Profile of the Teaching Workforce
- There were around 121,000 teachers educating around 1.9 million children in Jordan in 2015-2016. [i]
- 67% of teachers serve in public schools, 27% in private schools, and 5% in UNRWA and other government schools.[ii]
- Around 62% of public school teachers and 89% of private school teachers are female.[iii]
- Teachers are required to have a Bachelor’s degree or higher to enter the teaching profession, although exceptions may be made for hard-to-staff positions.[iv] In 2016, 88% of Jordanian teachers held Bachelor’s degrees.[v]
- Upon the recommendation of the National Human Resource Development (HRD) Strategy 2016-2025, the Ministry of Education (MoE) is currently developing a licensing system for teachers to ensure teaching standards and training requirements feed into the improvement of teaching quality in schools.
Teacher Recruitment and Selection
- To become a teacher in a public school, prospective candidates apply to the Civil Service Bureau (CSB) and are evaluated based on the following criteria: post-secondary grade and Tawjihi score (weighted around 20%) , seniority as defined by graduation year and application year (around 50%), a content-based examination (around 20%), and an in-person interview (around 10%).[vi]
- In 2014, 37% of public school teachers cited a passion for teaching as their main reason for joining the profession.[vii]
- Teacher effectiveness has been a central focus area in major education reform initiatives (ERfKE I and II) in the last decade. Under ERfKE II alone, around $70 million was allocated for teacher training projects.
Figure 1: Top Reasons Reported for Joining the Teaching Profession, by Gender, 2014
Source: QRF National Teacher Survey 2014
- An observational study by NCHRD found that 24% of teachers were excellent at applying student-centered learning and teaching strategies in class, while 15% ranked very low in this domain.[viii]
- Slightly under half of 15-year-olds reported receiving regular feedback or advice from their Science teachers on how to reach their learning goals.[ix]
- The HRD Strategy recommended training principals, teachers, and counsellors on how to cater to the additional learning and psychosocial needs of students to improve education provision for Syrian refugees.
Pre-Service Teacher Training
- Universities in Jordan do not offer Field Teacher (grades 4-10) specializations in their Bachelor of Education (B.Ed.) programs; therefore, the majority of teachers hold subject-specific bachelor’s degrees (math, biology, etc.) instead of Education degrees.
- A 2012 study found that half of early grade teachers in Jordan were not trained in skills relevant to teaching math and reading before starting their career.[x]
- In 2016, the Queen Rania Teacher Academy partnered with the MoE to establish a rigorous one-year Teacher Education Professional Diploma for prospective teachers. MoE-funded students will teach in public schools for a minimum of 3 years after they graduate.
Continuous Professional Development
- In 2014, 43% of public school teachers reported having received in-service training in the two years preceding the survey.[xi]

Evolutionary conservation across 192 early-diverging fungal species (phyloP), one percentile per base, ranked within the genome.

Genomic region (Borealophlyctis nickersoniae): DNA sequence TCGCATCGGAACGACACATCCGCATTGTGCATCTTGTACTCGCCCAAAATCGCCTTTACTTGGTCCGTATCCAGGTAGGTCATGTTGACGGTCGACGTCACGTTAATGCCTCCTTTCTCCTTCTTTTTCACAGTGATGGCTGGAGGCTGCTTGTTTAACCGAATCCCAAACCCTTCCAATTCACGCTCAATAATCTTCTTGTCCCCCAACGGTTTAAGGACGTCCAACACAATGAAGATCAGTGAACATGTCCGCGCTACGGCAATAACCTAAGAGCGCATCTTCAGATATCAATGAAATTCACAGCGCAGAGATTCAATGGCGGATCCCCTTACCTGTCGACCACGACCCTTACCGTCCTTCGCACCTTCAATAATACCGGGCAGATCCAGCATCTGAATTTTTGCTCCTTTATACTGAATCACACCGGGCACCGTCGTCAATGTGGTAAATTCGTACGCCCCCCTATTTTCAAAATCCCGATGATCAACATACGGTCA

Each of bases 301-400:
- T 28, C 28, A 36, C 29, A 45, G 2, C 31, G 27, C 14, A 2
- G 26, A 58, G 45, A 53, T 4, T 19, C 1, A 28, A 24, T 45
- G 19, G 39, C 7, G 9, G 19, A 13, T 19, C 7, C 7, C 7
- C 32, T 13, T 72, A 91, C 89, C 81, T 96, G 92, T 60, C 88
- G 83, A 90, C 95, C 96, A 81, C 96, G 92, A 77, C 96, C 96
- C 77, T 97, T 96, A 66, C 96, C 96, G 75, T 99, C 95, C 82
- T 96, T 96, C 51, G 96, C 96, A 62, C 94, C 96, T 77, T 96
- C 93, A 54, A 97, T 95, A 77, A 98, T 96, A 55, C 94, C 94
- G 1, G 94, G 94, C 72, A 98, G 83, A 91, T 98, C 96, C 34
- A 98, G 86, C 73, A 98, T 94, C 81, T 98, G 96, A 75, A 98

- Around half of early grade teachers said they received sufficient in-service training in how to teach math and reading.[xii]
Challenges in the Teaching Profession
- Excluding salary, the top two professional challenges reported by teachers in 2014 were 1) engaging parents and students in the learning process (46%), and 2) workload (42%).[xiii]
- With over 125,000 Syrian refugees registered in the formal schooling system, teachers face new learning needs and classroom challenges that require specialized training.[xiv]
- The MoE has partnered with USAID to implement the Early Grade Reading and Mathematics Project (RAMP) to train 14,000 teachers by 2019, providing each teacher with in-class support throughout the academic year. The project will reach 400,000 students in public K-3 classrooms by the end of the project cycle.
[i] Department of Statistics. (2016). الكتاب الإصائي الأردن 2016. http://dosweb.dos.gov.jo/DataBank/yearbook/yearbook2016.pdf.
[ii] Ministry of Education (MoE). (2014). Statistical Report 2014-2015 (التقرير الإحصائي للعام الدراسي). http://moe.gov.jo/Files/(2-2-2017)(8-43-24%20AM).pdf.
[iii] MoE. (2014).
[iv] MoE. (2014). Education Law Number 3 of 1994. http://wbgfiles.worldbank.org/documents/hdn/ed/saber/supporting_doc/MNA/Teachers/Jordan/S1%20Education%20Law-Jordan.pdf.
[v] Department of Statistics. (2016).
[vi] CSB (2017). Competition Points for Hiring. http://www.csb.gov.jo/csb/JobSeeker/newcompetitionPoints2017-2019.
[vii] Qarout, D., Pylvainen, H., Dahdah, S. & Palmer, R. (2015). Jordan’s Teachers: QRF National Teacher Survey 2014. Queen Rania Foundation. http://qrf.org/report/national-teacher-survey-2014.
[viii] Tweissi, A., Ababneh, E., & Abu Lebideh, K. (2015). Classroom Observation Summative Study – Student Centered Active Teaching and Learning (SCALT) in Jordanian Schools -2015 Report. http://www.nchrd.gov.jo/assets/PDF/Studies/Ar/Class%20Observation%202015_Ar.pdf.
[x] Brombacher, A., Collins, P., Cummiskey, C., Kochetkova, E., Mulcahy-Dunn, A. (2012). Student Performance in Reading and Mathematics, Pedagogic Practice, and School Management in Jordan. USAID. http://pdf.usaid.gov/pdf_docs/PA00JBNH.pdf.
[xi] Qarout et al. (2015).
[xii] Brombacher et al. (2012).
[xiii] Qarout et al. (2015).
[xiv] UNICEF. (2017). Syria Crisis Humanitarian Results – May 2017. https://www.unicef.org/appeals/files/UNICEF_Syria_Crisis_Humanitarian_Situation_Report_May_2017.pdf.